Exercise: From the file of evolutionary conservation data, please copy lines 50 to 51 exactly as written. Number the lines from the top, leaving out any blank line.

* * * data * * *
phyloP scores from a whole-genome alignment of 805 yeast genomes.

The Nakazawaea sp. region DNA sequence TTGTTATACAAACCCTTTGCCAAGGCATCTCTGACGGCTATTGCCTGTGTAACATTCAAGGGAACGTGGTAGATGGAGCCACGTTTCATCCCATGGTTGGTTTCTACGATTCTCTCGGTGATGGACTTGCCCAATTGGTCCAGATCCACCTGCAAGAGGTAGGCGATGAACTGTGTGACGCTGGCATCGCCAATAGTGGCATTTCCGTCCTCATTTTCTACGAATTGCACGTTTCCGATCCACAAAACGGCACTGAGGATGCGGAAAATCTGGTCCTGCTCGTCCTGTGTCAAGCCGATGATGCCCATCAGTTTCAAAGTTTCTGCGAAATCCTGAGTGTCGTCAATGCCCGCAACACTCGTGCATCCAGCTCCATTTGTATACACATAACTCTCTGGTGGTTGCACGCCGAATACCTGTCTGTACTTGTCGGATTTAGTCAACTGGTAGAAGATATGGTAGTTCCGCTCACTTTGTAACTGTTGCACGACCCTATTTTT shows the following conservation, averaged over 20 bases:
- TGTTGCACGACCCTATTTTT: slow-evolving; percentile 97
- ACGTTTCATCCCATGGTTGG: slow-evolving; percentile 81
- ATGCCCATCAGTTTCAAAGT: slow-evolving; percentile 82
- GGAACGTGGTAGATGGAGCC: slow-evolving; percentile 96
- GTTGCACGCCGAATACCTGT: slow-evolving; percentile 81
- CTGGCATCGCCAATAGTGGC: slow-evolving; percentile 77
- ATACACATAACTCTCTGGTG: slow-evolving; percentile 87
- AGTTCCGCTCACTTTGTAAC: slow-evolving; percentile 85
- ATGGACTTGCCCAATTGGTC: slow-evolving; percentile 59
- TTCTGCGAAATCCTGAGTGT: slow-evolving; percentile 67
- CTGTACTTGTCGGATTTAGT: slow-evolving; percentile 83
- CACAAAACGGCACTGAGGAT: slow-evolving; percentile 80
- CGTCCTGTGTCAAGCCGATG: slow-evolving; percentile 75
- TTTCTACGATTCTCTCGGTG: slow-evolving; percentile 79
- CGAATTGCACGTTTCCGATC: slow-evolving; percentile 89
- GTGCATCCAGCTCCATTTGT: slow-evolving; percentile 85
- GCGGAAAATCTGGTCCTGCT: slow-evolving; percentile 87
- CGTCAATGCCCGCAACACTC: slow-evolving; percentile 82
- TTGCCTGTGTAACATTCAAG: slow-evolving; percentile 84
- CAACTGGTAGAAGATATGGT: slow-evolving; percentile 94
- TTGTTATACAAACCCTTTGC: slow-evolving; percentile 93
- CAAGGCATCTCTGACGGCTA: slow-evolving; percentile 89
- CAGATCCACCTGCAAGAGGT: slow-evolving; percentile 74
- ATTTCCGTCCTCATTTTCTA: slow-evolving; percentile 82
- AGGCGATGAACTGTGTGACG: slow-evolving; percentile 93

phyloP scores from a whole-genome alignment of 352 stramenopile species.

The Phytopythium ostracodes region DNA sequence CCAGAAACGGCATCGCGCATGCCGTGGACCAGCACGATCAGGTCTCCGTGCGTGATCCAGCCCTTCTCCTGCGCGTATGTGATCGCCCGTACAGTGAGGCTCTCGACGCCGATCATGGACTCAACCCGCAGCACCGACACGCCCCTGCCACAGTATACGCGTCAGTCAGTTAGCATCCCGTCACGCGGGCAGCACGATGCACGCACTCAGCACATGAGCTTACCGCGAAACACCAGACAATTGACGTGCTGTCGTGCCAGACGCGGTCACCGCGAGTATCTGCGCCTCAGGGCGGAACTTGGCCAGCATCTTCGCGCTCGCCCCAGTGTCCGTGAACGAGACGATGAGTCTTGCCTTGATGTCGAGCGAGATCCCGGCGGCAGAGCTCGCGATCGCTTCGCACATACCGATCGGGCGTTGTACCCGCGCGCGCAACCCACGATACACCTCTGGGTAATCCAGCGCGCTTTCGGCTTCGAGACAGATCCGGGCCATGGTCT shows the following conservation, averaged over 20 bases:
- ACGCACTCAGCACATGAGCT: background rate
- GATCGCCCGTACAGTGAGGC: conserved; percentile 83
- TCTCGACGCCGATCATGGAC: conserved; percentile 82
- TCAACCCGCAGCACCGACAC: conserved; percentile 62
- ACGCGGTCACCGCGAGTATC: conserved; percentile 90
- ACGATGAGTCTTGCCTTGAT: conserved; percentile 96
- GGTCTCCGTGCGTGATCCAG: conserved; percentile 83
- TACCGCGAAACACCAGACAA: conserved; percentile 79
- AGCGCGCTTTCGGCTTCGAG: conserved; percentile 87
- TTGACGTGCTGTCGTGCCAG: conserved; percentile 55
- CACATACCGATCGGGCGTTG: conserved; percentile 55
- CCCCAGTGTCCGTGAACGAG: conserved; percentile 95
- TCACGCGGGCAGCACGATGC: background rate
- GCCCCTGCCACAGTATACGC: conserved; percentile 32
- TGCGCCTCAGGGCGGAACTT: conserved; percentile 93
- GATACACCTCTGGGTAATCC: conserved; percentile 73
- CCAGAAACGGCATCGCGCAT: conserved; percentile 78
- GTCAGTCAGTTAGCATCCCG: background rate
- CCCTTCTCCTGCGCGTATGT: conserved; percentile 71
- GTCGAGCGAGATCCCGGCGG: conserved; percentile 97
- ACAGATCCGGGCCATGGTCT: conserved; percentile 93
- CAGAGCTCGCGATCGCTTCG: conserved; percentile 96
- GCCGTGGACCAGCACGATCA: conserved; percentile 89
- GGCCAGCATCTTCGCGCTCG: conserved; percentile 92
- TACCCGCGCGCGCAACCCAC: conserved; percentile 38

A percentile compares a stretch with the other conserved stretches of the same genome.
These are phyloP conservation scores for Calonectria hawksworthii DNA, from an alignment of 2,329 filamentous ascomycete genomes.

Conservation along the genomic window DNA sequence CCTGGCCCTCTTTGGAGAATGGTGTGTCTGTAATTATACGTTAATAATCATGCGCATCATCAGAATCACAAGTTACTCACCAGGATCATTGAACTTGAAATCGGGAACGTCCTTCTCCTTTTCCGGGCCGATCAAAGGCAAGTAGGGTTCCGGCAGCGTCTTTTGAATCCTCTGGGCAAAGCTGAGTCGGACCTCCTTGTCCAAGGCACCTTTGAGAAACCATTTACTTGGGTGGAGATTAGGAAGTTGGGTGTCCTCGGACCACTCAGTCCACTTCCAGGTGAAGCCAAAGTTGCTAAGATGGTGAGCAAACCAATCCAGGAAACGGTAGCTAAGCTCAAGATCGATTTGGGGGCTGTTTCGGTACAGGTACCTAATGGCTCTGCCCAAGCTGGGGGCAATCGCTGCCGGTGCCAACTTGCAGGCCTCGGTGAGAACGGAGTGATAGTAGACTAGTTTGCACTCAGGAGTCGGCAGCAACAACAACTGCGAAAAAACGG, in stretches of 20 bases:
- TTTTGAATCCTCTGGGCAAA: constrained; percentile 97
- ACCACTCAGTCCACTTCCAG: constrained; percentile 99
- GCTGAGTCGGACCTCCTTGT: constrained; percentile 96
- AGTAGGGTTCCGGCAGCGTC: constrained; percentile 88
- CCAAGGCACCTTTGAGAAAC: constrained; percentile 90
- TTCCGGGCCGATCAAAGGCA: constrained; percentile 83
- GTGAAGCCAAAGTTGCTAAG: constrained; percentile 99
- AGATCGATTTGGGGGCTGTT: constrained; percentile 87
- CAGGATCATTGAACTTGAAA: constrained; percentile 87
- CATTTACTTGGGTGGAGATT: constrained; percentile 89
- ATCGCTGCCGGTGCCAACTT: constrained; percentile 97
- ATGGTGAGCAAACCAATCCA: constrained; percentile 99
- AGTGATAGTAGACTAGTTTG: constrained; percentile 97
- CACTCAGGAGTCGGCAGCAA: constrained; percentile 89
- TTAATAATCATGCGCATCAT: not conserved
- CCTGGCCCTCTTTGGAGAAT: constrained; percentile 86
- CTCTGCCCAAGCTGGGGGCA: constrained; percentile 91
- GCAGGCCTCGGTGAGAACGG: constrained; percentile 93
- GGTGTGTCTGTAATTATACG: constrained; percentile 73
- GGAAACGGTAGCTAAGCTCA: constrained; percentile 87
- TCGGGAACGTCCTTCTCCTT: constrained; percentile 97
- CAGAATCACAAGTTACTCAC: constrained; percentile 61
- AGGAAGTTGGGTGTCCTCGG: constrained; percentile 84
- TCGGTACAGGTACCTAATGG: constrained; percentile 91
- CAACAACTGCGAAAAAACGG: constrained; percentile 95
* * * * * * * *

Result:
- ACAGATCCGGGCCATGGTCT: conserved; percentile 93
- CAGAGCTCGCGATCGCTTCG: conserved; percentile 96